Chester Trent Lott, Sr. (born October 9, 1941) is a former United States Senator from Mississippi, who served in numerous leadership positions in both the United States House of Representatives and the Senate. He entered Congress as one of the first of a wave of Republicans winning seats in Southern states that had been solidly Democratic. He became Senate Majority Leader, then fell from power after praising Strom Thurmond's 1948 segregationist Dixiecrat presidential bid.
From 1968 to 1972, Lott was an administrative assistant to Representative William M. Colmer of Mississippi, who was also the chairman of the House Rules Committee. Upon Colmer's retirement, Lott won Colmer's former seat in the House of Representatives. In 1988, Lott ran successfully for the U.S. Senate to replace another retiree, John Stennis. After Republicans took the majority in the Senate, Lott became Senate Majority Whip in 1995 and then Senate Majority Leader in 1996, upon the resignation of presidential nominee Bob Dole of Kansas.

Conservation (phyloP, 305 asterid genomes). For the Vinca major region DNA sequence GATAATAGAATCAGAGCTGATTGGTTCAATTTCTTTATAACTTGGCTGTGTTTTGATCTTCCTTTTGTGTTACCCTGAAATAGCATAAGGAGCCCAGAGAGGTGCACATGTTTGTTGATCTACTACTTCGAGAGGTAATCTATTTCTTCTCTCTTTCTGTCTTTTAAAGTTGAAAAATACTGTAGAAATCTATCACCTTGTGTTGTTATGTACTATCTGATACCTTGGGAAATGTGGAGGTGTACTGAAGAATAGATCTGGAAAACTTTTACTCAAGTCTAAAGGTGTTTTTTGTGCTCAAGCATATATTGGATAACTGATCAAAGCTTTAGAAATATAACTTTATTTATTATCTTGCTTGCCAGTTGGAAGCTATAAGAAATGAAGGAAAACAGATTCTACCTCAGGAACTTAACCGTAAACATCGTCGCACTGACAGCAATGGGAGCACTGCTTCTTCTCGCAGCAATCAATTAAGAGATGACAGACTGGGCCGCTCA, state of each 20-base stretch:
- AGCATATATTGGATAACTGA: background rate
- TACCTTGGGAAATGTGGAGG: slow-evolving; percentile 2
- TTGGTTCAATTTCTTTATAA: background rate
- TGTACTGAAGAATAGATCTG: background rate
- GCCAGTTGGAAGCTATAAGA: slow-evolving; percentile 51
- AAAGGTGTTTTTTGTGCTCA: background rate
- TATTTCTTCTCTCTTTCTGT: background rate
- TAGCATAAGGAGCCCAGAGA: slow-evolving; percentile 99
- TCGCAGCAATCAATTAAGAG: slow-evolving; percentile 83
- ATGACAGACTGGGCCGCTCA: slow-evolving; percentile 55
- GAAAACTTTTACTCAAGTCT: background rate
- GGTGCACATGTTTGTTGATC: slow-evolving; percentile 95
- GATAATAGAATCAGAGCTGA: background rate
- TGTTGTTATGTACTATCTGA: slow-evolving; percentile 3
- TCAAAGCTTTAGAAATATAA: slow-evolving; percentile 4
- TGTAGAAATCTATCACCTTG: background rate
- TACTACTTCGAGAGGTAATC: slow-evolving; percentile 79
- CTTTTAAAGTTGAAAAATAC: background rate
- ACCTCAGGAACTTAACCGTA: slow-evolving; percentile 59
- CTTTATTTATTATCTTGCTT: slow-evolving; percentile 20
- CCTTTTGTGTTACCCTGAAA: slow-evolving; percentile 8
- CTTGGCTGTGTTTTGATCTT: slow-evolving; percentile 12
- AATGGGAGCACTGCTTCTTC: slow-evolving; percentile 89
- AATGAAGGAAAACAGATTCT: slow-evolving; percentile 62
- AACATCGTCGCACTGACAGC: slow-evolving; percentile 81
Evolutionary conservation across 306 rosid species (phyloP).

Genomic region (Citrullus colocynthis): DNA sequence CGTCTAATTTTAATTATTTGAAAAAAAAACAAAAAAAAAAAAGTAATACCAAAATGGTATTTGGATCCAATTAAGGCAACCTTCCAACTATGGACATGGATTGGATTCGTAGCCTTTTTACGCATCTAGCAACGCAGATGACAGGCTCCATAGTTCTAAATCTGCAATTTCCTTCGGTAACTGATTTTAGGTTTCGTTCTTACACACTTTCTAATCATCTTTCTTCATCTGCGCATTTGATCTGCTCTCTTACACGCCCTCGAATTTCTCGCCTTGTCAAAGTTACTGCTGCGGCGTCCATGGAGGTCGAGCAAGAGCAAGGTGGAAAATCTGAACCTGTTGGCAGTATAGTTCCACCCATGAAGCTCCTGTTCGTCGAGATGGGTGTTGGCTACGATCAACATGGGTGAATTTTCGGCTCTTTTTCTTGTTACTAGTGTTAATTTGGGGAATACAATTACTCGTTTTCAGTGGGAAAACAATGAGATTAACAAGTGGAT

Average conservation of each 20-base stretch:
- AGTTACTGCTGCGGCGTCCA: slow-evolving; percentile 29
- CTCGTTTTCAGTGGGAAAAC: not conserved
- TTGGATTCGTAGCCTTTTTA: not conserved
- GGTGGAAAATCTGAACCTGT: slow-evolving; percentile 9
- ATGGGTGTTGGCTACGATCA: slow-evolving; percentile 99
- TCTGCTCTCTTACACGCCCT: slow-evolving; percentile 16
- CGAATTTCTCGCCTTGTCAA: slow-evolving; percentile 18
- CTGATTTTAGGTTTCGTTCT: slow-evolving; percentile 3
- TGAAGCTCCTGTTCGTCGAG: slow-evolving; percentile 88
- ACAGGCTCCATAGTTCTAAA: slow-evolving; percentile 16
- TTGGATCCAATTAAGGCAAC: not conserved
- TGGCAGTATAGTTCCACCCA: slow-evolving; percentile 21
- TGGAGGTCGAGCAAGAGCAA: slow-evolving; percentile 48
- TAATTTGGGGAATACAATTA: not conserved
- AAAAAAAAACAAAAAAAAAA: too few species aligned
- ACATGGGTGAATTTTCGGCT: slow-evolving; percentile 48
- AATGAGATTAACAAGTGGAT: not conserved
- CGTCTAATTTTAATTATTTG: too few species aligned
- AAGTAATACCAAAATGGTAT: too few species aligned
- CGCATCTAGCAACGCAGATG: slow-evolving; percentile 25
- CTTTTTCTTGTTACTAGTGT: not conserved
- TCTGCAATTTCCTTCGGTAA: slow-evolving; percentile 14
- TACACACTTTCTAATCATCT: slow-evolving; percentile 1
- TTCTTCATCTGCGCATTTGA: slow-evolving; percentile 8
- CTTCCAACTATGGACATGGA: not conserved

On December 20, 2002, after significant controversy following comments regarding Strom Thurmond's presidential candidacy, Lott resigned as Senate Minority Leader. He resigned from the Senate in 2007 and Republican Roger Wicker won the 2008 special election to replace him.
Lott became a lobbyist, co-founding the Breaux-Lott Leadership Group. The firm was later acquired by law and lobbying firm Patton Boggs. Lott serves as a Senior Fellow at the Bipartisan Policy Center (BPC), where he focuses on issues related to energy, national security, transportation and congressional reforms. Lott is also a co-chair of BPC's Energy Project...
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